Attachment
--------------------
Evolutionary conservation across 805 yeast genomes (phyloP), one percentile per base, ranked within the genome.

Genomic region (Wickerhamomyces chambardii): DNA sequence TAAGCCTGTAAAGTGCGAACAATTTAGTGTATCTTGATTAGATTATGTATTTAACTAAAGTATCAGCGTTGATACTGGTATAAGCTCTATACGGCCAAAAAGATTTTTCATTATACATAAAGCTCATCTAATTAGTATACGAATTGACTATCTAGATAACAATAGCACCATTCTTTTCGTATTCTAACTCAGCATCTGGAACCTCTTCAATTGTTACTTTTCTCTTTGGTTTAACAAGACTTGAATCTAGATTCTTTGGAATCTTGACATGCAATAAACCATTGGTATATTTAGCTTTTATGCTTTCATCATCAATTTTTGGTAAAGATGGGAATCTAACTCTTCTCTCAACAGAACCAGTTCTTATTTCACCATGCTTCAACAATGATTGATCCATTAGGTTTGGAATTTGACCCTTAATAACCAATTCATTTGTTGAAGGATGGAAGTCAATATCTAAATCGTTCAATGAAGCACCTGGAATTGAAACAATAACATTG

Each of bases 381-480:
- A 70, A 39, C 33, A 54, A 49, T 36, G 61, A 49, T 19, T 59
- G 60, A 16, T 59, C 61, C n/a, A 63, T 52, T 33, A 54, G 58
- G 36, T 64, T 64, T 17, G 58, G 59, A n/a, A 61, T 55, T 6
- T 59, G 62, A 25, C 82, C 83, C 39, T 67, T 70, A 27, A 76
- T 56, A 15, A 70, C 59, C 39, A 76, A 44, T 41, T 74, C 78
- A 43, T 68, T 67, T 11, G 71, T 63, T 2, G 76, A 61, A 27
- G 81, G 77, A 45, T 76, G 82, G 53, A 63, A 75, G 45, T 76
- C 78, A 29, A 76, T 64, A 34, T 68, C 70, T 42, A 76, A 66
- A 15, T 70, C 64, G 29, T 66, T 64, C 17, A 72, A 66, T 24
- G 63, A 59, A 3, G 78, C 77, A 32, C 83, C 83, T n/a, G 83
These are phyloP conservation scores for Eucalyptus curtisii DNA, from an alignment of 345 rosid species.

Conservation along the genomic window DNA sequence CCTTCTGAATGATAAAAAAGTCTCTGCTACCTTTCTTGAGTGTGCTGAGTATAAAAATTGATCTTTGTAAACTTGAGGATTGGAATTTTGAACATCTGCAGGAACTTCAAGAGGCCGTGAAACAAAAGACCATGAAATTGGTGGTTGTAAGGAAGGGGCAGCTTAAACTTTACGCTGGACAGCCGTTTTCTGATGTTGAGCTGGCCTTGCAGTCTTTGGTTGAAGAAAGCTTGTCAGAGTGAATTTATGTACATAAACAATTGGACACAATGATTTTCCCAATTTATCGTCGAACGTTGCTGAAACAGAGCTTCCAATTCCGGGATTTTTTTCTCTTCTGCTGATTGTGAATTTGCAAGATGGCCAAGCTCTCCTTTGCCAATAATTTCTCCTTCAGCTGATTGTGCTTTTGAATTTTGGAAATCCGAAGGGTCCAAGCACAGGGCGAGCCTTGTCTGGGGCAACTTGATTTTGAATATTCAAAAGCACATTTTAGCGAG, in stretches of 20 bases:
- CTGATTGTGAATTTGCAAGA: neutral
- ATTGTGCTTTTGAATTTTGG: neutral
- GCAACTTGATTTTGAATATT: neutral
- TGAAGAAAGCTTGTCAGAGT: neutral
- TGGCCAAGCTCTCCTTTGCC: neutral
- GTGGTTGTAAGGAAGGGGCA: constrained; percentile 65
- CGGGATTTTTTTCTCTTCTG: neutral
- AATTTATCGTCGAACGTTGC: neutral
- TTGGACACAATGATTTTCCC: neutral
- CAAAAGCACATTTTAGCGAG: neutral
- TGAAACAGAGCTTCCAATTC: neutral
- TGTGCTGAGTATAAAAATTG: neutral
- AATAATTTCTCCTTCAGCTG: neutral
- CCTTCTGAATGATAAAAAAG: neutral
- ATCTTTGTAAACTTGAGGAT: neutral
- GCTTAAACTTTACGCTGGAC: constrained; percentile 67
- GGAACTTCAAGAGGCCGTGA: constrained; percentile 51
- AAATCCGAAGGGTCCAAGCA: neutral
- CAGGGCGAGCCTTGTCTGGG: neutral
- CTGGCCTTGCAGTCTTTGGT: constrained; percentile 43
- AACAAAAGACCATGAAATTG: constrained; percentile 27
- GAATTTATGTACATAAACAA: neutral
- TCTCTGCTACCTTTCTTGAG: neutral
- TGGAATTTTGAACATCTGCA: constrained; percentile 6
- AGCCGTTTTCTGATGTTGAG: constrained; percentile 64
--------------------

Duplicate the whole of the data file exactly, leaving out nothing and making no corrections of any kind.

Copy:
Evolutionary conservation across 805 yeast genomes (phyloP), one percentile per base, ranked within the genome.

Genomic region (Wickerhamomyces chambardii): DNA sequence TAAGCCTGTAAAGTGCGAACAATTTAGTGTATCTTGATTAGATTATGTATTTAACTAAAGTATCAGCGTTGATACTGGTATAAGCTCTATACGGCCAAAAAGATTTTTCATTATACATAAAGCTCATCTAATTAGTATACGAATTGACTATCTAGATAACAATAGCACCATTCTTTTCGTATTCTAACTCAGCATCTGGAACCTCTTCAATTGTTACTTTTCTCTTTGGTTTAACAAGACTTGAATCTAGATTCTTTGGAATCTTGACATGCAATAAACCATTGGTATATTTAGCTTTTATGCTTTCATCATCAATTTTTGGTAAAGATGGGAATCTAACTCTTCTCTCAACAGAACCAGTTCTTATTTCACCATGCTTCAACAATGATTGATCCATTAGGTTTGGAATTTGACCCTTAATAACCAATTCATTTGTTGAAGGATGGAAGTCAATATCTAAATCGTTCAATGAAGCACCTGGAATTGAAACAATAACATTG

Each of bases 381-480:
- A 70, A 39, C 33, A 54, A 49, T 36, G 61, A 49, T 19, T 59
- G 60, A 16, T 59, C 61, C n/a, A 63, T 52, T 33, A 54, G 58
- G 36, T 64, T 64, T 17, G 58, G 59, A n/a, A 61, T 55, T 6
- T 59, G 62, A 25, C 82, C 83, C 39, T 67, T 70, A 27, A 76
- T 56, A 15, A 70, C 59, C 39, A 76, A 44, T 41, T 74, C 78
- A 43, T 68, T 67, T 11, G 71, T 63, T 2, G 76, A 61, A 27
- G 81, G 77, A 45, T 76, G 82, G 53, A 63, A 75, G 45, T 76
- C 78, A 29, A 76, T 64, A 34, T 68, C 70, T 42, A 76, A 66
- A 15, T 70, C 64, G 29, T 66, T 64, C 17, A 72, A 66, T 24
- G 63, A 59, A 3, G 78, C 77, A 32, C 83, C 83, T n/a, G 83
These are phyloP conservation scores for Eucalyptus curtisii DNA, from an alignment of 345 rosid species.

Conservation along the genomic window DNA sequence CCTTCTGAATGATAAAAAAGTCTCTGCTACCTTTCTTGAGTGTGCTGAGTATAAAAATTGATCTTTGTAAACTTGAGGATTGGAATTTTGAACATCTGCAGGAACTTCAAGAGGCCGTGAAACAAAAGACCATGAAATTGGTGGTTGTAAGGAAGGGGCAGCTTAAACTTTACGCTGGACAGCCGTTTTCTGATGTTGAGCTGGCCTTGCAGTCTTTGGTTGAAGAAAGCTTGTCAGAGTGAATTTATGTACATAAACAATTGGACACAATGATTTTCCCAATTTATCGTCGAACGTTGCTGAAACAGAGCTTCCAATTCCGGGATTTTTTTCTCTTCTGCTGATTGTGAATTTGCAAGATGGCCAAGCTCTCCTTTGCCAATAATTTCTCCTTCAGCTGATTGTGCTTTTGAATTTTGGAAATCCGAAGGGTCCAAGCACAGGGCGAGCCTTGTCTGGGGCAACTTGATTTTGAATATTCAAAAGCACATTTTAGCGAG, in stretches of 20 bases:
- CTGATTGTGAATTTGCAAGA: neutral
- ATTGTGCTTTTGAATTTTGG: neutral
- GCAACTTGATTTTGAATATT: neutral
- TGAAGAAAGCTTGTCAGAGT: neutral
- TGGCCAAGCTCTCCTTTGCC: neutral
- GTGGTTGTAAGGAAGGGGCA: constrained; percentile 65
- CGGGATTTTTTTCTCTTCTG: neutral
- AATTTATCGTCGAACGTTGC: neutral
- TTGGACACAATGATTTTCCC: neutral
- CAAAAGCACATTTTAGCGAG: neutral
- TGAAACAGAGCTTCCAATTC: neutral
- TGTGCTGAGTATAAAAATTG: neutral
- AATAATTTCTCCTTCAGCTG: neutral
- CCTTCTGAATGATAAAAAAG: neutral
- ATCTTTGTAAACTTGAGGAT: neutral
- GCTTAAACTTTACGCTGGAC: constrained; percentile 67
- GGAACTTCAAGAGGCCGTGA: constrained; percentile 51
- AAATCCGAAGGGTCCAAGCA: neutral
- CAGGGCGAGCCTTGTCTGGG: neutral
- CTGGCCTTGCAGTCTTTGGT: constrained; percentile 43
- AACAAAAGACCATGAAATTG: constrained; percentile 27
- GAATTTATGTACATAAACAA: neutral
- TCTCTGCTACCTTTCTTGAG: neutral
- TGGAATTTTGAACATCTGCA: constrained; percentile 6
- AGCCGTTTTCTGATGTTGAG: constrained; percentile 64